Another revelation is that Creole musicians and black musicians in New Orleans did not come together for legal reasons. They came together because "there was growing demand at all levels of society for the hot new style of dance music that was jazz," and "anyone who couldn't or wouldn't play it would be left out of a competitive and lucrative market." (p. 53) Correctives had appeared in the writings of historian Jerah Johnson: "Jazz had its origins not in segregation, but in the assimilative tradition of easy interaction of peoples that prevailed in New Orleans, undiminished by the...Jim Crow laws of the 1890s." (p. 54)

Jazz Audiences Have Been Primarily White

In his chapter "The Biggest Myth of All," Sandke demonstrates that, though jazz is more popular among African American audiences than among white audiences, the overall jazz audience always has been predominantly white. For example, the Cotton Club, the Roseland Ballroom, and the Kentucky Club were among the venues in New York that catered almost exclusively to white patrons during the early jazz and swing eras. Among a number of similar venues in Chicago at that time were the Dreamland, the Three Deuces, the Band Box, and the Preview. In Kansas City, the Reno Club and the Hey Hey catered to a largely white clientele during the 1930s. Regarding audiences today, Sandke quotes Nicholas Payton, a prominent contemporary African American jazz trumpeter, as saying, "Jazz, sad to say, probably has no social significance to most black people's lives." (p. 161) Sandke quotes similar observations by such currently prominent African American jazz musicians as trumpeter Terrence Blanchard and bassist Christian McBride. (p. 162)

Sandke's work complements the research in other recent jazz history books, all of which tend to allow data to prevail over opinion: Alyn Shipton's A New History of Jazz, Allen Lowe's That Devilin' Tune: Jazz History 1900-1950, and Iain Anderson's This is Our Music: Free Jazz, the Sixties, and American Culture. Some of Sandke's content overlaps the groundbreaking history and analysis of jazz journalism that was prepared by John Gennari: Blowin' Hot and Cool: Jazz and Its Critics.

As Sandke's data counters several long-held beliefs about emotionally-charged issues and because the book is so wide ranging, readers are cautioned to avoid becoming distracted by one or two points that may bother them, so that they miss other topics that the book tackles. It is important to keep in mind that Sandke does not disregard racism in the music business. In fact, he provides numerous examples of it. But unlike its treatment by other authors, Sandke puts it in perspective. It is essential also to recognize that he never denies that jazz is a primarily African American contribution to world culture. Sandke just reminds us that there is also a substantial contribution from white sources, and there has been continuous interaction among sources since before the music's birth. Some readers may fear that any evidence of any non-African American sources diminishes the pride that African Americans can justly feel for having contributed jazz. Such a reaction is not justified.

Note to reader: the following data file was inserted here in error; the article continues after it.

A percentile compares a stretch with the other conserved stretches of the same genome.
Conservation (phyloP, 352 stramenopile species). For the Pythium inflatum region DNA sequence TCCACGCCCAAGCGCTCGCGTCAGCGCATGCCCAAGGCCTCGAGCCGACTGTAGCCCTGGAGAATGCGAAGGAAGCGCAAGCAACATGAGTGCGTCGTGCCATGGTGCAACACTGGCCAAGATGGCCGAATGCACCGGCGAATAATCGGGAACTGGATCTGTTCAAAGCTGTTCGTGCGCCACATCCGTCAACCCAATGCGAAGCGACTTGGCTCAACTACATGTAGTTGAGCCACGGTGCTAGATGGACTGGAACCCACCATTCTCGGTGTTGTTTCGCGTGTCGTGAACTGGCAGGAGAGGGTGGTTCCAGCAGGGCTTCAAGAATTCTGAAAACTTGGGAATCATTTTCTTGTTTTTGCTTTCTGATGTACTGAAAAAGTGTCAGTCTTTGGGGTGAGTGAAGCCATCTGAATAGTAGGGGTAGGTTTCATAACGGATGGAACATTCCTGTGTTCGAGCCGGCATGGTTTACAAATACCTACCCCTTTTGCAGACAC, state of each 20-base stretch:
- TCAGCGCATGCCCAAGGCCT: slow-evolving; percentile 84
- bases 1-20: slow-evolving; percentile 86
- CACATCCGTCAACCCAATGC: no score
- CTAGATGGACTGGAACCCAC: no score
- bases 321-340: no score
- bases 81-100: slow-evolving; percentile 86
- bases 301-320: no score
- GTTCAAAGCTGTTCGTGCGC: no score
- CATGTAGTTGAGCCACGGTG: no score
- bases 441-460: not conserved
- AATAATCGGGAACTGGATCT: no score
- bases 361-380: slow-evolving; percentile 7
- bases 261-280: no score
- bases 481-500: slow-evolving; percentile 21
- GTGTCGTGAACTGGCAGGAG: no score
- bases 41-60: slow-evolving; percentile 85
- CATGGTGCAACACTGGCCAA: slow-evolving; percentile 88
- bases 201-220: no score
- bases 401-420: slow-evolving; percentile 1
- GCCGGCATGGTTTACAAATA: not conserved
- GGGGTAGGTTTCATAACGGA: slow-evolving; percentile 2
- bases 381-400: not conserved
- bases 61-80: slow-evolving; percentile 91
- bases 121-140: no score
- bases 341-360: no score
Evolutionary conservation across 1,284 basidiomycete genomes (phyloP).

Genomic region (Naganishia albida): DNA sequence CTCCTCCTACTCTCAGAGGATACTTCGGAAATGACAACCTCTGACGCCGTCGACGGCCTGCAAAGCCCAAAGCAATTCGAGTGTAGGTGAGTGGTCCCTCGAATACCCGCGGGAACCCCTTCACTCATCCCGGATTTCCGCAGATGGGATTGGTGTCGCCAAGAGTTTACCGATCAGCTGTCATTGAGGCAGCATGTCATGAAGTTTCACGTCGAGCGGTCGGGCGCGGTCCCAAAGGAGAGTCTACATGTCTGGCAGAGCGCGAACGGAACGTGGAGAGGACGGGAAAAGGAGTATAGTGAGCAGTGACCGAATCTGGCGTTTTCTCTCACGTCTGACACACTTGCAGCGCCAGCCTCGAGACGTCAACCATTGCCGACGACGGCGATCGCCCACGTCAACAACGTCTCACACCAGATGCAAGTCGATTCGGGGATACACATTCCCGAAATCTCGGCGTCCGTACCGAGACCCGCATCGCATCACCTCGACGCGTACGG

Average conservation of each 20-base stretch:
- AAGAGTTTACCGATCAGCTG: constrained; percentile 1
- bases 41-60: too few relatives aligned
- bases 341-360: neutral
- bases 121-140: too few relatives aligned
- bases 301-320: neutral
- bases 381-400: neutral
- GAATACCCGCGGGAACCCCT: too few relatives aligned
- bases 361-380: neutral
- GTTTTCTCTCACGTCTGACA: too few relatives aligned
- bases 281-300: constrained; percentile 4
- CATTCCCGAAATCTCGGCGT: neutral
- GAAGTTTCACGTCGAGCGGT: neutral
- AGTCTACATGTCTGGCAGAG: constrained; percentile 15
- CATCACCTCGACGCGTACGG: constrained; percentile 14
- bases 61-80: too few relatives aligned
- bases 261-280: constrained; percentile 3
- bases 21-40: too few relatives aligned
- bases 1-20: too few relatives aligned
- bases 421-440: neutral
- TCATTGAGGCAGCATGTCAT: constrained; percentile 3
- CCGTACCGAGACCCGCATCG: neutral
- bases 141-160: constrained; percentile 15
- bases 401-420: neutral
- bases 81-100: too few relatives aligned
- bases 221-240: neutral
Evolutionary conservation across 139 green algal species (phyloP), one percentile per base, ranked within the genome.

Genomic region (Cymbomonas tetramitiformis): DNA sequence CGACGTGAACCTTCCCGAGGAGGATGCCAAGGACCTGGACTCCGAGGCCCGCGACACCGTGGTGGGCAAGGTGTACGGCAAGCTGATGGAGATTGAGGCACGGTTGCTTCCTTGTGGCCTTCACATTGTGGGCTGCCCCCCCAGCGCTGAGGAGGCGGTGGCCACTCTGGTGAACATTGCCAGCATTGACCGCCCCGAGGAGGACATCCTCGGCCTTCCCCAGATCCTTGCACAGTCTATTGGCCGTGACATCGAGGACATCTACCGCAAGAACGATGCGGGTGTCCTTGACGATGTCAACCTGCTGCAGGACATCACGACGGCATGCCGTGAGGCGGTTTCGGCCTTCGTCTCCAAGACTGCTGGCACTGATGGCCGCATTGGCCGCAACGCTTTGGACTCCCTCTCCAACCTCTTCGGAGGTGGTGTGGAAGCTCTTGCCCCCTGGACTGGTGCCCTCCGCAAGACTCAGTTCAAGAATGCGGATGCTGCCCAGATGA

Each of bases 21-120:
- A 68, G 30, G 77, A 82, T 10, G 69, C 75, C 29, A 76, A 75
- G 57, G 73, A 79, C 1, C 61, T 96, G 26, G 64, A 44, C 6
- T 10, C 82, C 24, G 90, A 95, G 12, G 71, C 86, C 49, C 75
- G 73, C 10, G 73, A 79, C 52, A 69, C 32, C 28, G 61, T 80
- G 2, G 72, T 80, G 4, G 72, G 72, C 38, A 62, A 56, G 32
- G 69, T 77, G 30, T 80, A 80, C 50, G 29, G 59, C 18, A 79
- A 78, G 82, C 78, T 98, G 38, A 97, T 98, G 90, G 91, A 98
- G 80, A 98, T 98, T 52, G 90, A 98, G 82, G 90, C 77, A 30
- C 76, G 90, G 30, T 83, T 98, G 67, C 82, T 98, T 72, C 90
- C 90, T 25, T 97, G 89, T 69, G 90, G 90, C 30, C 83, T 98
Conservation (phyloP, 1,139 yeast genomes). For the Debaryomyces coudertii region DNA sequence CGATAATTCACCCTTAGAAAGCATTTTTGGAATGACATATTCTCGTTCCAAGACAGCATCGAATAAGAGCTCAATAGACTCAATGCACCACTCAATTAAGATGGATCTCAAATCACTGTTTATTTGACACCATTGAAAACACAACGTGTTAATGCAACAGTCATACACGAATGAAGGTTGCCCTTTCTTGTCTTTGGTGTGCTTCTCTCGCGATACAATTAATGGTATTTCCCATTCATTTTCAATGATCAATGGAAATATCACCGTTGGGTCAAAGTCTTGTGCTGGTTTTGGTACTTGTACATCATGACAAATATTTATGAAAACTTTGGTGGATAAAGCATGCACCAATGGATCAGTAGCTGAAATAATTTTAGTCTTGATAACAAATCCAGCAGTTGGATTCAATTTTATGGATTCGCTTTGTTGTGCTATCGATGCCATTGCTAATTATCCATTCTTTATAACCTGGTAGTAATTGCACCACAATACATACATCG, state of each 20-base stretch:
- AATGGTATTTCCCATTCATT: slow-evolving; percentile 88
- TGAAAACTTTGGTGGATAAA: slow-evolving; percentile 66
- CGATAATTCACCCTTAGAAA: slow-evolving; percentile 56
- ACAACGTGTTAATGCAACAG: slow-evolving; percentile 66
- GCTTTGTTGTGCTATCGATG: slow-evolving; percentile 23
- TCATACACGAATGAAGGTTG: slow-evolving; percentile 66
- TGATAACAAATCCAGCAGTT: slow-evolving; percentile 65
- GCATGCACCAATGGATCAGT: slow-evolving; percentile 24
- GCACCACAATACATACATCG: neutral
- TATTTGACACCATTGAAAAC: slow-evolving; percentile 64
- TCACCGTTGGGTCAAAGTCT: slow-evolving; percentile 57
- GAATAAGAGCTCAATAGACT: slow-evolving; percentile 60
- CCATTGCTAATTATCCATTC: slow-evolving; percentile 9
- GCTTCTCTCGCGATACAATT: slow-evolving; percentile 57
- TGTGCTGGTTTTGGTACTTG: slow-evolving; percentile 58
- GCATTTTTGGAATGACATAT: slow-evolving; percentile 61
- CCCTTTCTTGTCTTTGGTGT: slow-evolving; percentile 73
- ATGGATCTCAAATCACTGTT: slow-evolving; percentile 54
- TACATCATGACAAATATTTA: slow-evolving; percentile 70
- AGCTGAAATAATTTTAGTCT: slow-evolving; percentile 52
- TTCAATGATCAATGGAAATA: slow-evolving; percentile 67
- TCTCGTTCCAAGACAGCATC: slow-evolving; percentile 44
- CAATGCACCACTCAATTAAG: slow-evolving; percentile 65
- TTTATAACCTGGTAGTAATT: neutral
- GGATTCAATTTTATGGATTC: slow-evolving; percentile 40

Anderson, Iain. This is Our Music: Free Jazz, the Sixties and American Culture (Philadelphia: University of Pennsylvania, 2007).
Gennari, John. Blowin' Hot and Cool: Jazz and Its Critics (Chicago: University of Chicago, 2006).
Harker, Brian. Jazz: An American Journey (Upper Saddle River, New Jersey: Prentice-Hall, 2005).
Jones, Le Roi. Black Music (New York: Quill, 1967; William Morrow, 1971).
________ Blues People (New York: Morrow, 1963).
Kofsky, Frank. Black Music, White Business (New York: Pathfinder, 1998).
Lowe, Allen. That Devilin' Tune: Jazz History 1900-1950 (Berkeley, California: Music and Arts Programs of America, 2001).
Oliver, Paul. Savannah Syncopators: African Retentions in the Blues (New York: Stein & Day, 1969).
Shipton, Allyn. A New History of Jazz (London: Continuum, 2001).

5975 Last modified on March 6, 2019